Monday, October 8, 2001

She'll Save the World Some More

"You can always come back but you can't come back all the way..."
-R. Zimmerman

Through all the words, all the blinding images of the past year the one that I can't seem to get out of my mind was a quiet lunch with a friend when she told me that she used to like watching scary movies until she realized that life itself is scary enough. The startling sad events of the past month have somehow changed all that existed before. Pieces of art, works of music, and even old friendships have all been recast in a different hue in the light of the day that some of us were woken up.

One of the issues I've been struggling with is the proper role of art in a healthy life (and thank you Liz for the reassuring note last week). There are times when I just have to hear some music, not as entertainment, not as a distraction but because I need to feel connected. Maybe that's what friends are for. Maybe that's what happens when the rock runs out of luck, but there are times when music, movies, and literature centers me amongst the swirling chaos. Good art does that. Great art teaches as it inspires.

Yes the world has changed since last we saw Buffy the Vampire Slayer. The best show on TV had a brilliant season last year ending with Buffy's death and fans have been anxiously awaiting the resolution- how they will bring the slayer back to life. It now feels a tad silly to say but the superb writing and acting of the show made me not merely cry twice but (and still in a most manly manner mind you) uncontrollably bawl my eyes out. First was the stunning episode in which Buffy's mom unexpectedly died (probably the best hour of episodic TV I've ever seen) and then the season finale when Buffy sacrificed her own life so that her sister and the rest of the world could live.

The show has always been metaphorical about surviving in the world with vampires and demons and scary beasts that coexist alongside the normal demons, like being a teenager, being unpopular, just wanting to be normal, having your heart broken ("What's worse than being in love with someone that used to love you?" Darla asks Angel in the first season) etc. But now that we have seen how pure evil can truly exist in reality, how there really are beings out there that want to kill the faceless out of undiluted hatred, the show seems both sillier and more profound.

On a selfish note the good news is that the show switched networks (locally from WB23 to UPN9). I live in a house where I have to manipulate my antenna, stand on my head, hook up electrodes to Mr. Max's whiskers in order to get the WB's signal halfway decently. So I've become accustomed to watching Buffy through a haze (different than the one normally in my head) with clicks, buzzing and an occasional fade out and blue screen at the most inopportune times.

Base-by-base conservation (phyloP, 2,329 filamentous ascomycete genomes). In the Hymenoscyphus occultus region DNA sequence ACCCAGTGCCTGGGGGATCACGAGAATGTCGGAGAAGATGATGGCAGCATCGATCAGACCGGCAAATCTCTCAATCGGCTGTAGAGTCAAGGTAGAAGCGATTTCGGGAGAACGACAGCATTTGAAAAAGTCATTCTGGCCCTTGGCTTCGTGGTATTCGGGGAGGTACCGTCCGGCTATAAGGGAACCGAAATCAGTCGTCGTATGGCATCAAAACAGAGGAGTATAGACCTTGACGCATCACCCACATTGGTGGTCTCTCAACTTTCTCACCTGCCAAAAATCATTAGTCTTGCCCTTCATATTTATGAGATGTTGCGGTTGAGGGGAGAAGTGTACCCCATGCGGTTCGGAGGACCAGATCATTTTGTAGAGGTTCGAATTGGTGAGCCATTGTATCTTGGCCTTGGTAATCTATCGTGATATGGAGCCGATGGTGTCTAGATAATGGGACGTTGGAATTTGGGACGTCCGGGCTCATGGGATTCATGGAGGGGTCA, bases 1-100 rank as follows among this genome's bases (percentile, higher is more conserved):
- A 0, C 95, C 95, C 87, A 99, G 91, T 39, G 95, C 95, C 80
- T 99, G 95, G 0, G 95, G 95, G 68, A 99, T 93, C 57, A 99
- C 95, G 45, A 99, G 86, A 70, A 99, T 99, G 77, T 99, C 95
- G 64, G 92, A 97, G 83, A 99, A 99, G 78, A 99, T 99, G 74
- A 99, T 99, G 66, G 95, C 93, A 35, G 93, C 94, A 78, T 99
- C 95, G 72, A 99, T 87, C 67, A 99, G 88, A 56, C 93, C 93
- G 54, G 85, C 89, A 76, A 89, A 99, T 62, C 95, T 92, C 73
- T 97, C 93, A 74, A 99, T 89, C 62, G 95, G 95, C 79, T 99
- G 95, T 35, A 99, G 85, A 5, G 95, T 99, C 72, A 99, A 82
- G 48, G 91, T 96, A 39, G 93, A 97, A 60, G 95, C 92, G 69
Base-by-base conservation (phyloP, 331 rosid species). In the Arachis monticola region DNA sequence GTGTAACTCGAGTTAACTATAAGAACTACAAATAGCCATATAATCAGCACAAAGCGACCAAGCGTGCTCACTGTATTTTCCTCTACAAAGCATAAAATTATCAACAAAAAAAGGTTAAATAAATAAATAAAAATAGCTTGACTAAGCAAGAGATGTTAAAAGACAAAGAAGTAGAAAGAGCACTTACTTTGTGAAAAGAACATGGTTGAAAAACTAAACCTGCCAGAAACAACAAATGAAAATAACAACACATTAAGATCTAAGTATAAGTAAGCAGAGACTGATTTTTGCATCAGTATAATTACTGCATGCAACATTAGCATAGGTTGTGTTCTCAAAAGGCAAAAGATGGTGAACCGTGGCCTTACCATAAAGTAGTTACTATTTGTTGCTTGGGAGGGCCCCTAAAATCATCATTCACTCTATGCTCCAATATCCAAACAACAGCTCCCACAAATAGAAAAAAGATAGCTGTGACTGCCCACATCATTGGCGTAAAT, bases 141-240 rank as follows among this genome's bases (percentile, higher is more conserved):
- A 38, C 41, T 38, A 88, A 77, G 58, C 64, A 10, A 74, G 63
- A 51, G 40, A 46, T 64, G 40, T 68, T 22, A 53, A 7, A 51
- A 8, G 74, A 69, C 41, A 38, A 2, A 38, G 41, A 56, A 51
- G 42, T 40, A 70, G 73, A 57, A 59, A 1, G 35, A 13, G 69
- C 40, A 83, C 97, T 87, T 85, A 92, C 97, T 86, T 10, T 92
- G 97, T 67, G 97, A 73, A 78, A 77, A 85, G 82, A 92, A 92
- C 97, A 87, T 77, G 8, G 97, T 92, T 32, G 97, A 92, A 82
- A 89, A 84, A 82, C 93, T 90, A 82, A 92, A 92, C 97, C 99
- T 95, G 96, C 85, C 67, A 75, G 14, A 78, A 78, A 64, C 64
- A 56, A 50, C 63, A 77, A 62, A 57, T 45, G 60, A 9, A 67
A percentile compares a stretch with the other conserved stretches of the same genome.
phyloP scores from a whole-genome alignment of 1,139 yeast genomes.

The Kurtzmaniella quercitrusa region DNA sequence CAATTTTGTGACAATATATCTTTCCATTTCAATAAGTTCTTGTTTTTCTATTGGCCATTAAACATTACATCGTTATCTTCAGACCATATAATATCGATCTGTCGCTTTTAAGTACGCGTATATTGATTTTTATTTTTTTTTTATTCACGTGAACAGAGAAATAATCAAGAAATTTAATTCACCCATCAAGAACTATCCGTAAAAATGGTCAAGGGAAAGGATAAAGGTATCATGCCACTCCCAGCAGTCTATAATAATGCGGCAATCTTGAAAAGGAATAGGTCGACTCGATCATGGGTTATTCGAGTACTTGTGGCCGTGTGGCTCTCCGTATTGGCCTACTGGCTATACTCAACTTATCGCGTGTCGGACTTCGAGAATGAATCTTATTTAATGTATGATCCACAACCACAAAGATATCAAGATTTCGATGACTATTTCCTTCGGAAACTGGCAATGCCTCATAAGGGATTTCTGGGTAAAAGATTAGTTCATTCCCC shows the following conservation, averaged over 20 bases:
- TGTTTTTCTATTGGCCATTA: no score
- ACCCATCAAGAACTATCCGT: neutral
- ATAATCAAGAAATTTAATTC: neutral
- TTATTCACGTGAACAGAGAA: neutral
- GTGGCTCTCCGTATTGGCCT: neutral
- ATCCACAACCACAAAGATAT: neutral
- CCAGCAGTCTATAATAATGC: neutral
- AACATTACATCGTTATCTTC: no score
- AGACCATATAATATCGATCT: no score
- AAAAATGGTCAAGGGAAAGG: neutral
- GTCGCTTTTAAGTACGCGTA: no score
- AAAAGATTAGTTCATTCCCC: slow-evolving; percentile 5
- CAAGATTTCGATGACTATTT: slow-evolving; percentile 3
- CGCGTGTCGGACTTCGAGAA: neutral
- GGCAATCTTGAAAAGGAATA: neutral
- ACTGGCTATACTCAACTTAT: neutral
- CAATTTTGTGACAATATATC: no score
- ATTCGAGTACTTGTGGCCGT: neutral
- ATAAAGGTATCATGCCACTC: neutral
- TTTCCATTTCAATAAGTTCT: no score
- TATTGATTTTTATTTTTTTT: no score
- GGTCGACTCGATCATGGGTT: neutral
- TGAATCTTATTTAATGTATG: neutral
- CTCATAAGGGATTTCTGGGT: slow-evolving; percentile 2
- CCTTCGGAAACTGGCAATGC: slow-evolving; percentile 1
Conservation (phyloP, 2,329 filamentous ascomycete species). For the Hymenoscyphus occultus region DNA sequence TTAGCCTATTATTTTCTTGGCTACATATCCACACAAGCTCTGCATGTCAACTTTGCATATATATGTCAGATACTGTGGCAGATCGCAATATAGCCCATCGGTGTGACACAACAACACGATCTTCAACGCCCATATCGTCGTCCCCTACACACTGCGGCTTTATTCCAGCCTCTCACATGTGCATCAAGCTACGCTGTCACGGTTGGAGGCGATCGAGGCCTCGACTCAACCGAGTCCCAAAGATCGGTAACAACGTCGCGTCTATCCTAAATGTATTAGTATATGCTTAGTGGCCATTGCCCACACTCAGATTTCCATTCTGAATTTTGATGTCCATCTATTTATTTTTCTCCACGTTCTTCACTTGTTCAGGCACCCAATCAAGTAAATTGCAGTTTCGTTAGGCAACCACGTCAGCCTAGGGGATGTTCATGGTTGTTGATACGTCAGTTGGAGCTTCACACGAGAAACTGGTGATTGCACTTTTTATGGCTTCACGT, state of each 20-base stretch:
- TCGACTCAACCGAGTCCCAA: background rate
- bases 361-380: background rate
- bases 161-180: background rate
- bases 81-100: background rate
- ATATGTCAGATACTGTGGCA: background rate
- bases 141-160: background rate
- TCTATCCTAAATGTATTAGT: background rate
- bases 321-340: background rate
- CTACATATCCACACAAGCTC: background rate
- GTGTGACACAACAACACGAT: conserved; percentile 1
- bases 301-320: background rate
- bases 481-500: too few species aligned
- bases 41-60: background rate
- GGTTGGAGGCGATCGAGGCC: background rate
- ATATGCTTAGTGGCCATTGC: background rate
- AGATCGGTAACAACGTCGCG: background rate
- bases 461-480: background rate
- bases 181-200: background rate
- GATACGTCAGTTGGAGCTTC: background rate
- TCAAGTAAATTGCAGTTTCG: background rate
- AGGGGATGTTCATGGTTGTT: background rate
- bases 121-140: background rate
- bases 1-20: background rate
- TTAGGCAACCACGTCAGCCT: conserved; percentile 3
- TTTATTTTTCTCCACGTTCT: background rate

Ironically my friend and I recently made a swap. Part of what I received was a TV to place in my office. She hadn't used it since living "way out there" (Hopkins she thought) and so none of the channels was properly tuned to receive the local stations' signals. I spent all of an afternoon trying to get the TV to work but about the only channel I could get clearly was channel 23. Figures.

With the big finale last year on the WB and the switch of networks and Buffy dying and all this year's season premiere promised to be something special. So special in fact that the pressure to be a satisfactory resolution to the state of things seemed a daunting if not impossible task. The show, like most network series has episodes that serve merely as a transition to get the overall storyline to another place. For awhile it appeared as if Buffy's season premiere was just such a show. The episode had plenty of gore and campy humor (though Zander had a nice line about being a "manwich" and Anya was pretty funny with her persistent wish to reveal some exciting personal news even though the world was quite literally on fire around her).

A gang of demons overtook Sunnydale because they found out the slayer was dead and turned the town into a hellish inferno with no moral structure. Just as it appeared the episode would be mostly devoted to fight scenes, scary moments (Leave it to your friends to cast a resurrection spell but then leave you stranded inside your coffin. DOH!) and the mysticism that those who don't follow the show think it's all about, the final scene showed why the show shines.

It wasn't the cast of a witch's spell that brought Buffy back to life. Rather it was the sisterly voice of love and fear and connection that restored Buffy's heart. The show is at its best when it subtlety raises questions about life- what is the soul, the spirit, the essence of another? Both Willow and Dawn in separate scenes had to grapple with being expected to be courageous and strong while grieving the death of a loved one. Does that mean getting back to "normal," to the way things used to be? Does it mean assuming responsibilities of the dead? Does it mean honoring the spirit by pressing on even through the fear and loss? Let's see any other show deal so intelligently and sensitively with such a basic but complex emotion. This is a remarkable show and it's good to have Buffy back and kickin' some serious butt.

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